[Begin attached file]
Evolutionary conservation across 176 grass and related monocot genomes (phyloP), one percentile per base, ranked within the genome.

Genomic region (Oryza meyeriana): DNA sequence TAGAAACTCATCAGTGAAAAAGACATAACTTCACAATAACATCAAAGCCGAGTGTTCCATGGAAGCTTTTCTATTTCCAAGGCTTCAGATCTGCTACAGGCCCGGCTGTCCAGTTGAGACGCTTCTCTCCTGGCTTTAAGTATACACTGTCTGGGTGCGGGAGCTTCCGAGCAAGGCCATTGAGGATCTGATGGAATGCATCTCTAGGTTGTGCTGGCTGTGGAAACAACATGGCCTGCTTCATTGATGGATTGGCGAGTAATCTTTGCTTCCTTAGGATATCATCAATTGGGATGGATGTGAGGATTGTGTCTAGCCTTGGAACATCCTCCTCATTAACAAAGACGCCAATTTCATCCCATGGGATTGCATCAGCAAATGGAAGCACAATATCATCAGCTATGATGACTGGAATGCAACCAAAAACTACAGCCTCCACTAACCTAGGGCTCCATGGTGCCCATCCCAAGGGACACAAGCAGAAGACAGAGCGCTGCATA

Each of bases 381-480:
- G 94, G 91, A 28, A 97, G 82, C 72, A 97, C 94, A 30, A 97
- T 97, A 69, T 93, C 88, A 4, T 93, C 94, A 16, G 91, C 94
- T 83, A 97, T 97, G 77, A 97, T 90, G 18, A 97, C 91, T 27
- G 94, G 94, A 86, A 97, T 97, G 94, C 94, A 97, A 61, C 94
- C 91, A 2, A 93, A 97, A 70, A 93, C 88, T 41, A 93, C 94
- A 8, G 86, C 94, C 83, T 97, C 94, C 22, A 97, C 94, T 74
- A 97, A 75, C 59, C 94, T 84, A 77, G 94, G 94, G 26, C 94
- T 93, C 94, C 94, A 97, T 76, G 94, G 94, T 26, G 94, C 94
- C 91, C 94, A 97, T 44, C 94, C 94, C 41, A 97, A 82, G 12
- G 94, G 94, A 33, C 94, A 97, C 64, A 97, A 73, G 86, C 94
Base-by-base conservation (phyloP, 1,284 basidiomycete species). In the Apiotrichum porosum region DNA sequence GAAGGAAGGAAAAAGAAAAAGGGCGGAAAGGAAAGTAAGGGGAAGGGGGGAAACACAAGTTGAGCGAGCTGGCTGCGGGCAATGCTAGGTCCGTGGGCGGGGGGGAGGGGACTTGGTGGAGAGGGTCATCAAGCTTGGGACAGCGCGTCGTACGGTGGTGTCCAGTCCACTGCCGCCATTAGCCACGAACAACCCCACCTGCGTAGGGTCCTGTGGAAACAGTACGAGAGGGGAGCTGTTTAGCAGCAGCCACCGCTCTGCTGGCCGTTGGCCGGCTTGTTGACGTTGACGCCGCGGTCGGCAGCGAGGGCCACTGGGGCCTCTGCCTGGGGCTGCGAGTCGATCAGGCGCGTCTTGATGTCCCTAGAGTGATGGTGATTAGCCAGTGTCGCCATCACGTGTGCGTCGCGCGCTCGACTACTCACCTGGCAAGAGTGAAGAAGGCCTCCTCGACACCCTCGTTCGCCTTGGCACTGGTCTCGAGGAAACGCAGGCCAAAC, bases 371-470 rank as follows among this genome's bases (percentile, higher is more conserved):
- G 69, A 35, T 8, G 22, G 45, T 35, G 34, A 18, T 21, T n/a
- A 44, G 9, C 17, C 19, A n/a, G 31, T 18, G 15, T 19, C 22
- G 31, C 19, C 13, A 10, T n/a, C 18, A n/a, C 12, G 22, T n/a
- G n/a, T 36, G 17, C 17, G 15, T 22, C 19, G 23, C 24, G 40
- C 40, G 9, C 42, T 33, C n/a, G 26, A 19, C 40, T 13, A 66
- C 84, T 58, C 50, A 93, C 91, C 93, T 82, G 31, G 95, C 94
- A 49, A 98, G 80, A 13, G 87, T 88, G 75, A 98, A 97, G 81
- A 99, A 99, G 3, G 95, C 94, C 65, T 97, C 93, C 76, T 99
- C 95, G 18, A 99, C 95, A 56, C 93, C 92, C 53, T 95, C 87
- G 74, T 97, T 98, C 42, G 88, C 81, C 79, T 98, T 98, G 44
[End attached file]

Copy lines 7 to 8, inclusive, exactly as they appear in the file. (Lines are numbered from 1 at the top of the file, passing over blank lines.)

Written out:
- G 94, G 94, A 86, A 97, T 97, G 94, C 94, A 97, A 61, C 94
- C 91, A 2, A 93, A 97, A 70, A 93, C 88, T 41, A 93, C 94